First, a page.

‘Wikiplane’ a flight of fancy

Some aviation enthusiasts visit air shows. Others build model planes. Gabriel Nderitu has loftier ambitions.

Using the engine of a Toyota Corolla, the wheels of a Mini, instructions downloaded from Wikipedia and a professed grasp of the lift equation, the 42-year-old IT engineer has built his own aircraft.

It stands in pieces in his tiny front yard on the outskirts of Nairobi — the bright yellow cockpit in the driveway, the red and blue tail on the grass among his children’s bi­cycles, a water tank, a washing line, spinach plants, welding machines, power drills and empty paint tins.

Several mahogany propellers stand next to his front door, while the plane’s aluminium wings, too long to fit in his garden, lie beside the road outside the front gate.

“In two months we’ll be ready,” Nderitu said recently, as two of his assistants tinkered with the engine. “Pray for us.”

Amani Imani, “Peace Faith” in Kiswahili, as Nderitu has christened his collapsible two-seater propeller plane, has attracted great interest and excitement from the Kenyan public.

In a poll that followed a news item about his quest to fly, about 70% of viewers said they believed his plane would take off. But Kenya’s Civil Aviation Authority proved less enthusiastic, serving Nderitu with a letter last week from the “Manager Airworthiness”, ordering him to “refrain from further construction or development”. But having sunk £5 000 and countless hours in the venture Nderitu is determined to push onwards and — with luck — upwards, citing inspiration from the pioneers of modern flight.

“Look at the struggles the Wright brothers went through. They had no predecessors and the really amazing thing was that they built their own engine. What I am doing bears no comparison in terms of difficulty.”

Not just a dream
Nderitu traces his enthusiasm for aviation to his schooldays, when he read in the Encyclopaedia Britannica about the attempts at early flight. At university he studied physics, and then moved into computer hardware.

Two years ago, having saved some money, he decided to try to realise his dream of building a plane.

“I read up on the mechanics and science of flight on the internet, downloading about 2GB of information. Mostly I used Wikipedia — it gives you all the specs. That’s the good thing.”

Then, last June, he started acquiring the materials. From a United States aircraft company he ordered a compass and meters to measure airspeed, vertical speed and altitude. He bought steel tubing to build the frame, and sheets of aluminium for the wings and outer skin.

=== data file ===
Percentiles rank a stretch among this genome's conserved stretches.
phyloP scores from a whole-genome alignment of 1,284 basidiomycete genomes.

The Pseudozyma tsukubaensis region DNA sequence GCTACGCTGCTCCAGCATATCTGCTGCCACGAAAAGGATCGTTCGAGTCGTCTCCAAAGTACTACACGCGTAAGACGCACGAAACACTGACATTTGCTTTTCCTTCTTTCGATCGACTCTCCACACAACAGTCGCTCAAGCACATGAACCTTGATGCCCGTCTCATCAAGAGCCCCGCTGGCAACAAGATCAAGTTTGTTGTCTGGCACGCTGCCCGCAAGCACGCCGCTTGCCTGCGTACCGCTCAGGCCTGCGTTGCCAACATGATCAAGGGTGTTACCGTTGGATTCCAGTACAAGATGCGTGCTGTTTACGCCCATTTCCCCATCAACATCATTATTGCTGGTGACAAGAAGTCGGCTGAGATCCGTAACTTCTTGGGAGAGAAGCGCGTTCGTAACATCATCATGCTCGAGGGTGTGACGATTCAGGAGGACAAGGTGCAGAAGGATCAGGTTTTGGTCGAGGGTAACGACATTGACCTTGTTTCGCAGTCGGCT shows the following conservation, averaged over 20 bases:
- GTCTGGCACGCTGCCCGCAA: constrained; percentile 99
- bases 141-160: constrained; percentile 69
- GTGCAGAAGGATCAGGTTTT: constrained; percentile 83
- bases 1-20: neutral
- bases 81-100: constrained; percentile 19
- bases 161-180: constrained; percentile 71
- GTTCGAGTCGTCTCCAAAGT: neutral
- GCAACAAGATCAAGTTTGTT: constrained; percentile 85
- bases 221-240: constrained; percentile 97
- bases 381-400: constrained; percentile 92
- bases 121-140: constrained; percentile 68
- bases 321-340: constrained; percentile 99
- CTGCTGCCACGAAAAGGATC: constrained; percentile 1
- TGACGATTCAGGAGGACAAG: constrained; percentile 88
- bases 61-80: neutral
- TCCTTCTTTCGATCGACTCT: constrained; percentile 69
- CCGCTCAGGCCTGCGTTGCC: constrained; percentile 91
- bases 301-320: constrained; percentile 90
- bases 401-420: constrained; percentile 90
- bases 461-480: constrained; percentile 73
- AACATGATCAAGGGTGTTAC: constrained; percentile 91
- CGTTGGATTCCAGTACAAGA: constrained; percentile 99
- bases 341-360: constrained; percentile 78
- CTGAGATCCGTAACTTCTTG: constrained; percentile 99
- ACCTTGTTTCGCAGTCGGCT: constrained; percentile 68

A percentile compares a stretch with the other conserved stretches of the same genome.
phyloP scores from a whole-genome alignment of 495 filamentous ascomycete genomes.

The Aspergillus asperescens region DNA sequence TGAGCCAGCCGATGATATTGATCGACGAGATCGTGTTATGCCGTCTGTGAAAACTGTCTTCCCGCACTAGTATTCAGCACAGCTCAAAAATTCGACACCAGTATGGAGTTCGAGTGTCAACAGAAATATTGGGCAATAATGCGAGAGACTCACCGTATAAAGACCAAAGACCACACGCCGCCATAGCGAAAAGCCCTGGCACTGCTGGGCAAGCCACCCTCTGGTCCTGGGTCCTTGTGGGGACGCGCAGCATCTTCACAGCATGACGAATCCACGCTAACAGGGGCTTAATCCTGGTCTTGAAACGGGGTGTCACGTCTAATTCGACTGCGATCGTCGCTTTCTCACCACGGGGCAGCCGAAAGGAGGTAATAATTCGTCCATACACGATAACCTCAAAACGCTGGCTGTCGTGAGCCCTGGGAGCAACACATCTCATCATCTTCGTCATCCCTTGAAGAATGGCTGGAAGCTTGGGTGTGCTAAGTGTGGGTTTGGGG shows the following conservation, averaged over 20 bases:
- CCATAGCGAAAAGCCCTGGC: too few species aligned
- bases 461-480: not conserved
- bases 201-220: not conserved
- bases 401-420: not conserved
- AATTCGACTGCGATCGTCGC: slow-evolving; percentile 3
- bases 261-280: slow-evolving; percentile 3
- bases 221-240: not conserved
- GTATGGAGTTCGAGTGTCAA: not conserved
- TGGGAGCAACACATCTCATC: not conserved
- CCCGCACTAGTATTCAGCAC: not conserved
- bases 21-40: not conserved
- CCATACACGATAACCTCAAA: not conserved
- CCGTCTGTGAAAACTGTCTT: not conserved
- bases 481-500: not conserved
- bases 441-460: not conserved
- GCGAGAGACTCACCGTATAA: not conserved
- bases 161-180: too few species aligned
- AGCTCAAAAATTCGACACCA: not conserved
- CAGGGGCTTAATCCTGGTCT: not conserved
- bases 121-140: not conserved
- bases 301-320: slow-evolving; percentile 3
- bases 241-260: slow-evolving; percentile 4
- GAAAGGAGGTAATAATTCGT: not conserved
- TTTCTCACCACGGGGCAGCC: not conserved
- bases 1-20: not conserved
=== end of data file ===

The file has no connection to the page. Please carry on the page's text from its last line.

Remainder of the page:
Automobile spare parts helped too — besides the engine and wheels, he used a car exhaust pipe, braking system and battery. A modified handbrake serves as the accelerator.

He designed the plane to be collapsible, since his yard is so small, but said it could be assembled in 20 minutes.

It is not light. Measuring each piece separately using a bathroom and a butcher’s scale, he estimates the weight to be 800kg. But he says the 9,5 metre wingspan and the engine’s power should be sufficient for a lift-off.

Earlier this month, he loaded the parts on a truck and undertook a ground test run. After 15 metres, the rear landing gear collapsed, but Nderitu said the problem was easily solved.

There are still other questions, though, such as who will conduct the test flight if the authorities ever let it take place. In the early stages of building, Nderitu bought a copy of The Pilot’s Handbook of Aeronautical Knowledge, published by the US Federal Aviation Authority, on Amazon. But he says it will not be him in the cockpit.

“I am not so ignorant as to think that reading about piloting and actual piloting are the same thing. I have to find someone who is qualified.”

Whatever the outcome, Nderitu said he was happy simply trying to realise his dream — and hopefully inspiring other people on the continent.

“In the West they are sending people into space. In Africa we are still struggling for good roads. Without trying bigger things, we will never get anywhere.” — Guardian News & Media 2010


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